Communications, brand shifts, and campaigns can be hard to implement amid the current crises.

We can help

Photo by Rob Sarmiento on Unsplash
Insights
Brands
4 min Read
June 16, 2020

How to inclusively shape your organization’s voice

Defining your nonprofit’s tone and style helps you make communications decisions and express your brand consistently, intentionally, and uniquely. 

Whether you call it a personality, flavor, voice, or something entirely different, make inclusivity and equity central to your process of developing this tool. When you create and implement an inclusive and equitable process, you will be better equipped to generate an equitable and inclusive outcome–in this case, a personality that staff were centered in creating, feel comfortable embodying, are inspired to rally around, and trust as an authentic representation of your organization and the world you all are working toward. Here are a few conversation starters. 

Are we representing any stereotypes? Playing into them? Disrupting them?

Some words are either consciously or subconsciously gendered, meaning that when you hear the word, you’re jogged to associate it with a specific gender. For example, “plucky” might be a synonym for brave or spirited, but it’s often only used to describe a woman. Likewise, you rarely hear a man who’s passionate or energetic being described as “feisty.” Using words like “plucky” and “feisty” can be harmful and limiting because we’re used to seeing them in contexts suggesting women are less capable and taken less seriously than men. Look at your word choices to see where there might be gender bias or stereotypes creeping in, and where there might be opportunities to disrupt or take a stand against them.

Make space to address any racial and ethnic stereotyping in your personality. Big Duck once worked with a nonprofit who were initially very excited to include “spicy” as one of their personality words. It embodied a lot of what they were going for; they wanted to convey that they were energetic, forward, and confident. They could picture “spicy” being a useful tool in helping them develop the tone of their newsletter, choose the hero image for their website, write an amazing speech for their Executive Director to recite at the annual gala, and beyond. 

However, when this organization took a moment to pause, gather input from staff on their brand personality, and reflect, it surfaced that the word made some Latinx folks on staff feel uncomfortable. They’d had to contend with harmful ethnic stereotyping around “spiciness” in their personal lives, and raised it as an inappropriate choice for the organization to rally around. The nonprofit ended up choosing a different, more inclusive word to round out their personality.

Are we reinforcing standards and ideals set by a white-dominant culture?

Some personality traits are easier to live out if you’re white. For example, an organization had been utilizing “direct” as one of its personality words. Directness is a privilege that’s historically been reserved for white people across many contexts, including the workplace. Black women in particular are often characterized by white people as “angry” or “aggressive” for being direct. Some people of color on staff were uncomfortable with being explicitly tasked to embody this trait, unclear what it meant and to whom, and how it would actually be received. The organization took the time to think deeply about what they were ultimately trying to accomplish with the word direct. What was the common value underpinning it that they wanted to communicate? After participating in some explicit conversations, folks ultimately united around “honest” as a more accurate and inclusive personality trait.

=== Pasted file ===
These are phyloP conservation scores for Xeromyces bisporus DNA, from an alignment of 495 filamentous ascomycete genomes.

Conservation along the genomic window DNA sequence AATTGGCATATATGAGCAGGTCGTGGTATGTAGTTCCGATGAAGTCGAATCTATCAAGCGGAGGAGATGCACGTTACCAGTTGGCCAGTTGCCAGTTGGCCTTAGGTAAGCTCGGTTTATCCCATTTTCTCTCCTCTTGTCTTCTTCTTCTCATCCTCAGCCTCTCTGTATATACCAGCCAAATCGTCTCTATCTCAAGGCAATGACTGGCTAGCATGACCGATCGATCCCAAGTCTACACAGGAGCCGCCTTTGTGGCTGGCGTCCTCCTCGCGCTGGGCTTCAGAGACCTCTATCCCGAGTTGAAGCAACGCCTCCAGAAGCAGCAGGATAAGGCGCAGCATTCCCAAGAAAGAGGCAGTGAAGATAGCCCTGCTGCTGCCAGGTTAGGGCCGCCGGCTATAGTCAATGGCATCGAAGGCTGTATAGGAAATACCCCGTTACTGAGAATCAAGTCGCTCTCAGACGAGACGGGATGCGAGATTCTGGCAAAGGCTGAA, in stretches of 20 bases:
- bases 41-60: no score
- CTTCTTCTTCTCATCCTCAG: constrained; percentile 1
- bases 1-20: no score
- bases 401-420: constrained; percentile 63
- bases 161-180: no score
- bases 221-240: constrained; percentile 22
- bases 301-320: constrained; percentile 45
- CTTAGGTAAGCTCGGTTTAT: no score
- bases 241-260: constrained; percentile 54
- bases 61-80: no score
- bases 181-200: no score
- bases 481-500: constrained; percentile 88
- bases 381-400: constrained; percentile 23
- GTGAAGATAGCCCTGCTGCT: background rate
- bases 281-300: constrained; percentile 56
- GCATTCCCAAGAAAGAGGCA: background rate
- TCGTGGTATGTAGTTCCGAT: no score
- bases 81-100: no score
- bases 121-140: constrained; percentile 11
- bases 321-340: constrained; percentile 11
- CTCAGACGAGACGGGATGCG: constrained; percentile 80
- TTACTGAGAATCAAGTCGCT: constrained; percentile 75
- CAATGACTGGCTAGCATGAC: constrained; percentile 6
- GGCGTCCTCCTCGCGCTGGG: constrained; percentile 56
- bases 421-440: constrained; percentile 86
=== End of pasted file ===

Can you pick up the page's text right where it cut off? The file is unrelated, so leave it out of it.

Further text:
Should our personality reflect the spirit of those with whom we work most closely?

Some organizations use their brand personality to draw a closer connection with those folks who are most impacted or motivated by their mission. It can certainly be inspiring to staff and supporters to reflect the personality traits of the people who are touched by your work. Take an organization committed to wildlife conservation. Perhaps their most ardent supporters–those who donate, participate in programs, and spread awareness of the cause–share a set of personality traits. If these supporters were generally a “zealous,” “nurturing,” “nerdy” bunch, it might be smart for their brand to share some of those traits, too. Folks who are important to the wildlife organization will see themselves in the brand and feel connected to it.

There are also some cases where it’d be inauthentic and inappropriate to try and embody the people who are closest to your work. Imagine a nonprofit that delivers humanitarian aid to refugees. Should that organization try and emulate some of the admirable, inspiring traits they’d seen in those people seeking safety and freedom from persecution and oppression? In that case, it might be insensitive to try and claim those traits without also having those lived experiences. The organization might begin to tread into problematic generalizations. Is it really ever a good idea to reduce a marginalized group of people down to a handful of traits, even if they’re meant to be positive and complimentary? 

To generate an equitable and inclusive brand, you must make the space to have deeper conversations about the DEI implications of your word choices.